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Not electronic but.....


Today i decided to try something different. Had this block of solid rust that once was a nice micrometer, but which had been exposed to salt air and which was a solid block when I got it. So decided, as I had nothing to lose, to try to free it and derust it. Started by first giving a 2 hour soak in paint thinners, which got all the oil and most of the black paint off, so perfect for the next stage. Stripped it apart as far as possible, so I could do the pieces all at once.

Then it went for a swim in vinegar, and after a half hour nothing, so I decided to try electrolysis to shift the rust. Needed an anode, so used a left over carbon vacuum pump vane, as they are a service item, and i had some spares. then simply connected a 12V battery to the anode, and the micrometer as the cathode.

Bubbles, and after an hour there was a difference, so cleaned and back in again. Then again a swim and a clean, and after 2 hours finally I could see the metal on the shaft, and after some gentle persuasion with pliers it started to move in the housing.

Cleaned, washed, dunked in the thinners again then drowned in some spray oil and put the kit together, and then reset the alignment ( still not right, 3 micrometers out but fixable) and ran it a few times then oiled it again till tomorrow.

Looks good :). Got a photo of it beforehand?

Sorry, I had it first with a scourer in some oil before trying this to get the rust off, then tried the solvent and only after the dunking in the electrolysis bottle that I decided to do a photo.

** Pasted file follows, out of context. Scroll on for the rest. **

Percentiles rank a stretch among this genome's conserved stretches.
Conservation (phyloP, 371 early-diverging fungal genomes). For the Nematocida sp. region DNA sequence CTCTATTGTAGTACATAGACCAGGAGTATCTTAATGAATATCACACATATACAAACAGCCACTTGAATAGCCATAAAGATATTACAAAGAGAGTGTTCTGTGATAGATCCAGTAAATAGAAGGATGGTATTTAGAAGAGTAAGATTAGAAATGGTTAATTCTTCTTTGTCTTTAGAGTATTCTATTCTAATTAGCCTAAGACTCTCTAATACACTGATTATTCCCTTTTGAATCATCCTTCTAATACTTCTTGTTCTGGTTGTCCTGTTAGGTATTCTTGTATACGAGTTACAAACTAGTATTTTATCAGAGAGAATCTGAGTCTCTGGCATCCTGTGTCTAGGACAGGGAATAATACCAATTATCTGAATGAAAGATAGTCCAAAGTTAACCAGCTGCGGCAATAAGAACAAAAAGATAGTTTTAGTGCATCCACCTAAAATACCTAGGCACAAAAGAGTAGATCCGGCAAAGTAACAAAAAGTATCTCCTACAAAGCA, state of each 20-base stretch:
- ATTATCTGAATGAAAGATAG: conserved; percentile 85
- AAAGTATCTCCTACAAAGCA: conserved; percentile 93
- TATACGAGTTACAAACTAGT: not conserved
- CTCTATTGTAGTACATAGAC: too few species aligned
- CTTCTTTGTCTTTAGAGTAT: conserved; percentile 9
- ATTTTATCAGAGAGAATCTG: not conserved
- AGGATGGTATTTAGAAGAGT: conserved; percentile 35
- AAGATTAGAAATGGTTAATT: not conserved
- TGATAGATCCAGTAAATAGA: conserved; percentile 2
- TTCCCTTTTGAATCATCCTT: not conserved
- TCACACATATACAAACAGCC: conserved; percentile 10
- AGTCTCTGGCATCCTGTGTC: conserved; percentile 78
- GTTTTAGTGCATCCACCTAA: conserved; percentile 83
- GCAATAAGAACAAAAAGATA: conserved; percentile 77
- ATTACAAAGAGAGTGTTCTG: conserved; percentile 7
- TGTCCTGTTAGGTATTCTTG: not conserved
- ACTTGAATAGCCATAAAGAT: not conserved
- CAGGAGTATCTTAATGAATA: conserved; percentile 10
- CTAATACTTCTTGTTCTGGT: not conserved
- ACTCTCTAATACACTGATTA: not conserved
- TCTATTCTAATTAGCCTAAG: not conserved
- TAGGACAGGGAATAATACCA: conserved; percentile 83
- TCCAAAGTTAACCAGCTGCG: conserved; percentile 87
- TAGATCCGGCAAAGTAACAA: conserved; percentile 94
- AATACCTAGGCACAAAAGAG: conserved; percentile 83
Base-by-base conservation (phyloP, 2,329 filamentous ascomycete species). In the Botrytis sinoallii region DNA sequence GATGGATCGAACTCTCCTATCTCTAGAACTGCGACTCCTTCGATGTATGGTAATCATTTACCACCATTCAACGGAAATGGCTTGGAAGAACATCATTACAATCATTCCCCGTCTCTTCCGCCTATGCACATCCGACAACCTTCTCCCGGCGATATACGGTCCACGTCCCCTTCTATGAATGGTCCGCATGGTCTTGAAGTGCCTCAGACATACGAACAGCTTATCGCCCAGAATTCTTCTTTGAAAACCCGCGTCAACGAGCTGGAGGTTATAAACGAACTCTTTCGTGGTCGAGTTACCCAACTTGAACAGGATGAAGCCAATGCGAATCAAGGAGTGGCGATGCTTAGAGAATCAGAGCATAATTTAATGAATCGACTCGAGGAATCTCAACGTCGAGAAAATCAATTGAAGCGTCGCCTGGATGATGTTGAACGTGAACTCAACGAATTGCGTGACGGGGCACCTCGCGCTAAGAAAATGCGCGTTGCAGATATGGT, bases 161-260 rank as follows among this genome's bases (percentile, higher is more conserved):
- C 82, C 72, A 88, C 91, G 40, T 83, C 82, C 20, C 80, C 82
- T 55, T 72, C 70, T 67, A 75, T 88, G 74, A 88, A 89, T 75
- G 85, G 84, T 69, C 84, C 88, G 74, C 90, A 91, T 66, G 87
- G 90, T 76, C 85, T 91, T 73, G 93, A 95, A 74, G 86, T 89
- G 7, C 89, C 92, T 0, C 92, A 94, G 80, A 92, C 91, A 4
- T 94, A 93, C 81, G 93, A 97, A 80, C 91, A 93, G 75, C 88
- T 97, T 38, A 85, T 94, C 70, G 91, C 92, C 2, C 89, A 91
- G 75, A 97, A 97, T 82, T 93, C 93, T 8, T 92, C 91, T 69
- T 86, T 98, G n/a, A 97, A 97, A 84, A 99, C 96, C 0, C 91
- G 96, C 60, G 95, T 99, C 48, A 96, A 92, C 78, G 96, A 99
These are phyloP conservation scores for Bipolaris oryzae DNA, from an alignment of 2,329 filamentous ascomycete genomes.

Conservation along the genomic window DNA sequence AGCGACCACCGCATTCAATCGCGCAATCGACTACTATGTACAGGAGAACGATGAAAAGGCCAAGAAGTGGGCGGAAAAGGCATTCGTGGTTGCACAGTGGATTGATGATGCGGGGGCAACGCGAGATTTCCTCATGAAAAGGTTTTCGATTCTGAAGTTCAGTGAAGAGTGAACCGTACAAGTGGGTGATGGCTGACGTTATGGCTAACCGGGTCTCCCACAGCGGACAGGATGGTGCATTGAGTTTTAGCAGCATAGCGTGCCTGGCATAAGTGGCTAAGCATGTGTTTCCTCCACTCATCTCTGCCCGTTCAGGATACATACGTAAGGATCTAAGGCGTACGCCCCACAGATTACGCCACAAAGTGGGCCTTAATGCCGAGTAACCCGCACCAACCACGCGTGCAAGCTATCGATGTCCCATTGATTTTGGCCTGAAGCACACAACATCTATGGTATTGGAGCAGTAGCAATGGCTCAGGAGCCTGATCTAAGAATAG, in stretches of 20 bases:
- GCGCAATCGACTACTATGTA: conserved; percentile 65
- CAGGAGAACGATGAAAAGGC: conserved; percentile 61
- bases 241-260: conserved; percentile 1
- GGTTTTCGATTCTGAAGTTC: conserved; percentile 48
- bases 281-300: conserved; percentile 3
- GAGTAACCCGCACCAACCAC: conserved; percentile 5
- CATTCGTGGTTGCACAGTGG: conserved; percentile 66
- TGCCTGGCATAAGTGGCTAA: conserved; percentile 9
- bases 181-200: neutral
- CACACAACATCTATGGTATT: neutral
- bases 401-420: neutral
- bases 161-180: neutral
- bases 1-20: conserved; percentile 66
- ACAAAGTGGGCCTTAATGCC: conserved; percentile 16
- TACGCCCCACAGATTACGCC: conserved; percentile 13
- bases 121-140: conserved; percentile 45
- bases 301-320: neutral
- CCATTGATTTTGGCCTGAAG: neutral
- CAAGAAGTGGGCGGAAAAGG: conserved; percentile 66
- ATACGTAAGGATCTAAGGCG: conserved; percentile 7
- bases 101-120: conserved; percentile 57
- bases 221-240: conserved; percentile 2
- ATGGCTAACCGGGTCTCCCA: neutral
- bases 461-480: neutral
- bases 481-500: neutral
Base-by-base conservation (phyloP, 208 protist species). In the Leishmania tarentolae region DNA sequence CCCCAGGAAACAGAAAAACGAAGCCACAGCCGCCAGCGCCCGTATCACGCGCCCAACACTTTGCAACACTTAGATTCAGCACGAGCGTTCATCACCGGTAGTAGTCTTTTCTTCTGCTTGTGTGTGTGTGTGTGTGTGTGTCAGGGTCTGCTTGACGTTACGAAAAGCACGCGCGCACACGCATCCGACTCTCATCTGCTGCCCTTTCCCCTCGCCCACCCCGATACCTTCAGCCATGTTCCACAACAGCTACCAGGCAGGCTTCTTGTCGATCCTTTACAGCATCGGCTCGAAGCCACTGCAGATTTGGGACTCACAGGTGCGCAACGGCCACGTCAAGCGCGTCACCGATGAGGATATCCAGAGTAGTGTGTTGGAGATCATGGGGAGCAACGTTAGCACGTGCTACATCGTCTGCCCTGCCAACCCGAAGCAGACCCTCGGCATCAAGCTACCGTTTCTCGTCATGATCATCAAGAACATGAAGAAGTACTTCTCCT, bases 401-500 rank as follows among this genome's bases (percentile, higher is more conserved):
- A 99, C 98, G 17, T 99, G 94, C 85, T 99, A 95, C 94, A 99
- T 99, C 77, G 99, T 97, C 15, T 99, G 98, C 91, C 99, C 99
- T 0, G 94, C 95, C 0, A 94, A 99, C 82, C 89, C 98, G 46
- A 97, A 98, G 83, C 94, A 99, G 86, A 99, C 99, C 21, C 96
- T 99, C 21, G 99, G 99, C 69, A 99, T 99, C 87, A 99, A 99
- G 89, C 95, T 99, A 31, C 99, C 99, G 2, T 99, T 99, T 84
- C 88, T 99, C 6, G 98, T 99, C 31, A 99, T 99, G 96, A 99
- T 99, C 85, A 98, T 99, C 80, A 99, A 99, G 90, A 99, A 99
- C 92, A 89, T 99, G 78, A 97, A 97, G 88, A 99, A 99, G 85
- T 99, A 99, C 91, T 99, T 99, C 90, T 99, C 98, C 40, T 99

Spent today putting a little light oil into the mechanism, so as to get it running a lot better. Also had to replace the torque limiter, as the pin and spring that was the original limiter disappeared in the rust. So a bit of quick work with some odd stainless steel Belleville washers and a pair of scissors ( very thin washers, out of some old stuff I took apart years ago) and a little filing  and I got a torque limiter again. Still 0.03mm out, I will have to do some more alignment and do a compensation  but it is working well now.

From a solid rust block that only vaguely looked like a tool to something that moves, though I still have a lot of corrosion on the barrel and dial as that is a satin chromed item and I do not want to make too much hexavalent chrome in my work area. I did get a thin coating on the copper hanging wire after 20 seconds so decided to stop there. Chromium is good in very small amounts, and needed in your metabolism, but the dangerous dose is still a pretty low value.


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